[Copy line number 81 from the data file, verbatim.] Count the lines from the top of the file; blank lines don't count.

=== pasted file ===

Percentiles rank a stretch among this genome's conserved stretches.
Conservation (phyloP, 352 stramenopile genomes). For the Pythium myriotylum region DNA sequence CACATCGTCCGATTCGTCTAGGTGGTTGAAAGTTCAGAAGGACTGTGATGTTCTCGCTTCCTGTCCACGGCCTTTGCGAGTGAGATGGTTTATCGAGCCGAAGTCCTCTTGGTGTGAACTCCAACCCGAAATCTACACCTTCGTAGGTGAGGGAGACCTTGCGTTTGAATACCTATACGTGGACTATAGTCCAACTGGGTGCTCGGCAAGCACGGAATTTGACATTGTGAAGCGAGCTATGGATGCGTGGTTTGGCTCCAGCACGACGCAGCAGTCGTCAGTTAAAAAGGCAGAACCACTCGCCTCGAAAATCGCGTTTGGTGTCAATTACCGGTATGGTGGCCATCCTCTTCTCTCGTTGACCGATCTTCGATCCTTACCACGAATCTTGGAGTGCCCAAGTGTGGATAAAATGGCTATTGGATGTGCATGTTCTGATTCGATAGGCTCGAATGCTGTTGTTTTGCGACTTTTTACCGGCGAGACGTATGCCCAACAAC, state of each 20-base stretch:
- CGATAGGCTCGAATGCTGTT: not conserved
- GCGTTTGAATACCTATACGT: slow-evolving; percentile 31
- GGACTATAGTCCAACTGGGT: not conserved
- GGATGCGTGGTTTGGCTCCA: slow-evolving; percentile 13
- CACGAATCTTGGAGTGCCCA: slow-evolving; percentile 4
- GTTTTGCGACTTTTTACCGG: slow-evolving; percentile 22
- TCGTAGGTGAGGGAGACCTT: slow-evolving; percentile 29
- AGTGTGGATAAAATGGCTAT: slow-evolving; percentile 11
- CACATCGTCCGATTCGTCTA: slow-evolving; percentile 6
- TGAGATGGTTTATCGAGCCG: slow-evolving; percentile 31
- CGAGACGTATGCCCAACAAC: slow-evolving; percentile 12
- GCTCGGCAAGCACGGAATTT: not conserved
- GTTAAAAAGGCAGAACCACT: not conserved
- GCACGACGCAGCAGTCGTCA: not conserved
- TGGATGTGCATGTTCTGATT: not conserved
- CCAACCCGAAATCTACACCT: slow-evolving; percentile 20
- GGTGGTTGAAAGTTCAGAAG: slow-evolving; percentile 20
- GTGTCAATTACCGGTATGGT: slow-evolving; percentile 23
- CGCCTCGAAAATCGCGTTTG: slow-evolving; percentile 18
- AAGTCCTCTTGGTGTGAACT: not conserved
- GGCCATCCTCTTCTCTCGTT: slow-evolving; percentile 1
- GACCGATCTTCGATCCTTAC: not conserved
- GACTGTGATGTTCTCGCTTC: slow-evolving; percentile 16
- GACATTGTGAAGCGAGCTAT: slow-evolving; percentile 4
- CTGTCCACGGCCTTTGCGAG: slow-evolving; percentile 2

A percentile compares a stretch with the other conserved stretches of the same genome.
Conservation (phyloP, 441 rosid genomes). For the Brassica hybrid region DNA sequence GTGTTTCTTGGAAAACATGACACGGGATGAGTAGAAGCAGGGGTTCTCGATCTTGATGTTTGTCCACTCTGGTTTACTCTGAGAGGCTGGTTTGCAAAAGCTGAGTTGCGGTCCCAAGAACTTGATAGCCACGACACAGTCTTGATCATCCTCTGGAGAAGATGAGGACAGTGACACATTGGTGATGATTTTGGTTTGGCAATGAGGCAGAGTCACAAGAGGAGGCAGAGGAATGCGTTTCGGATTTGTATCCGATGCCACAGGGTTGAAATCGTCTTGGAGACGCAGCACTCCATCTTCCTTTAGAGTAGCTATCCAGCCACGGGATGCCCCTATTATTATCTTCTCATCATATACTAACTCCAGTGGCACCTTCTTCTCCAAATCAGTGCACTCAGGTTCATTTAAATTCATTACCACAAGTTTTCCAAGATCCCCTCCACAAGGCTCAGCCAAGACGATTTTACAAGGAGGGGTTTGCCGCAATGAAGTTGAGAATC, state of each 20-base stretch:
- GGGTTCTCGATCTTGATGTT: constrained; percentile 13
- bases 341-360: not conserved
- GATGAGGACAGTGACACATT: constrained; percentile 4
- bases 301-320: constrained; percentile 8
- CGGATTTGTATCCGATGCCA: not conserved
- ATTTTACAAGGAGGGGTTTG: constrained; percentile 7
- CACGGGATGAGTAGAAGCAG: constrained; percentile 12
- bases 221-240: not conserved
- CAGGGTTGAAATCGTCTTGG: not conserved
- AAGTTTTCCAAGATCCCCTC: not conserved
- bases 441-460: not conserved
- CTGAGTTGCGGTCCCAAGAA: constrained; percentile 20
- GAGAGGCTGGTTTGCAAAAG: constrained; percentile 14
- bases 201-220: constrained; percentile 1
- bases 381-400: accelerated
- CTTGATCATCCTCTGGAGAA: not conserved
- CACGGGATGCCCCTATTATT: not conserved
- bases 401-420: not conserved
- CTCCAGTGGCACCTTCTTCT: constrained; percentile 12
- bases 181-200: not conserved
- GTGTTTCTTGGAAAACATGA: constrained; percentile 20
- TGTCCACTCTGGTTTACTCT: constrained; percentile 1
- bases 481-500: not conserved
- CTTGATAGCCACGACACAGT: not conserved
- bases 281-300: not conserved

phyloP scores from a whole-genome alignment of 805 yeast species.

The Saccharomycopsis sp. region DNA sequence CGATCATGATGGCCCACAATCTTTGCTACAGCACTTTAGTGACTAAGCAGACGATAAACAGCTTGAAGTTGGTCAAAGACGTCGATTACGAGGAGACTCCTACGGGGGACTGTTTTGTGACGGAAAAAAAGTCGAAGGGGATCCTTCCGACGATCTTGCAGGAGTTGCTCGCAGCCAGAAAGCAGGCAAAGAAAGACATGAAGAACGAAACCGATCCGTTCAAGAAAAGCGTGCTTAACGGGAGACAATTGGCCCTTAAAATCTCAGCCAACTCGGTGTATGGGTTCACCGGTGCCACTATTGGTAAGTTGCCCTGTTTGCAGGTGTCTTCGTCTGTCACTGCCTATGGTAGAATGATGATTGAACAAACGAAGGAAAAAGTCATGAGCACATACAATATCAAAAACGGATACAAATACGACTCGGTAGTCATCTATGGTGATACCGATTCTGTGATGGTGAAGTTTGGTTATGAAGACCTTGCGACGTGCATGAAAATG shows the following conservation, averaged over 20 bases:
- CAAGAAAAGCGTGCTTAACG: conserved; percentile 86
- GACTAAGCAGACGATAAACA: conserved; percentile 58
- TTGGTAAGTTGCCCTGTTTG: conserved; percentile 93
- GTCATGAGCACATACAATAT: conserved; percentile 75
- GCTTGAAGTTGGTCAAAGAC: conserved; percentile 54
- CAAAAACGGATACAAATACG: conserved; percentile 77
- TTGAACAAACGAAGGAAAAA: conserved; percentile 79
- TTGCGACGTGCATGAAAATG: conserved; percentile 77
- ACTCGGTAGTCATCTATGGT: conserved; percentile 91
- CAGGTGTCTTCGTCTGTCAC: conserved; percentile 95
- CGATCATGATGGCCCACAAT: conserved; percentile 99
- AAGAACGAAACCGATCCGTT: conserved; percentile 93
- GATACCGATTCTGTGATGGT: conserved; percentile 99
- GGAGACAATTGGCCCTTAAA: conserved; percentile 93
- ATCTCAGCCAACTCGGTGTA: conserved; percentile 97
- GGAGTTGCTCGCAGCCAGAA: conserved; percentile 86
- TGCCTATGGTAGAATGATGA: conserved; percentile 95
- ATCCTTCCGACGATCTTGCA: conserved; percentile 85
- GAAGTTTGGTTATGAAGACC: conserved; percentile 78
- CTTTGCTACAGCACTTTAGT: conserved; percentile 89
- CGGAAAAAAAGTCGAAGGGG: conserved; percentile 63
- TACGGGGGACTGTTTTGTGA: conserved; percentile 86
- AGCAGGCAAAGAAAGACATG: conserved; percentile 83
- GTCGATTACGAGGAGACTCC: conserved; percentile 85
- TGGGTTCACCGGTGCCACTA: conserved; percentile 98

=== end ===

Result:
- TGGGTTCACCGGTGCCACTA: conserved; percentile 98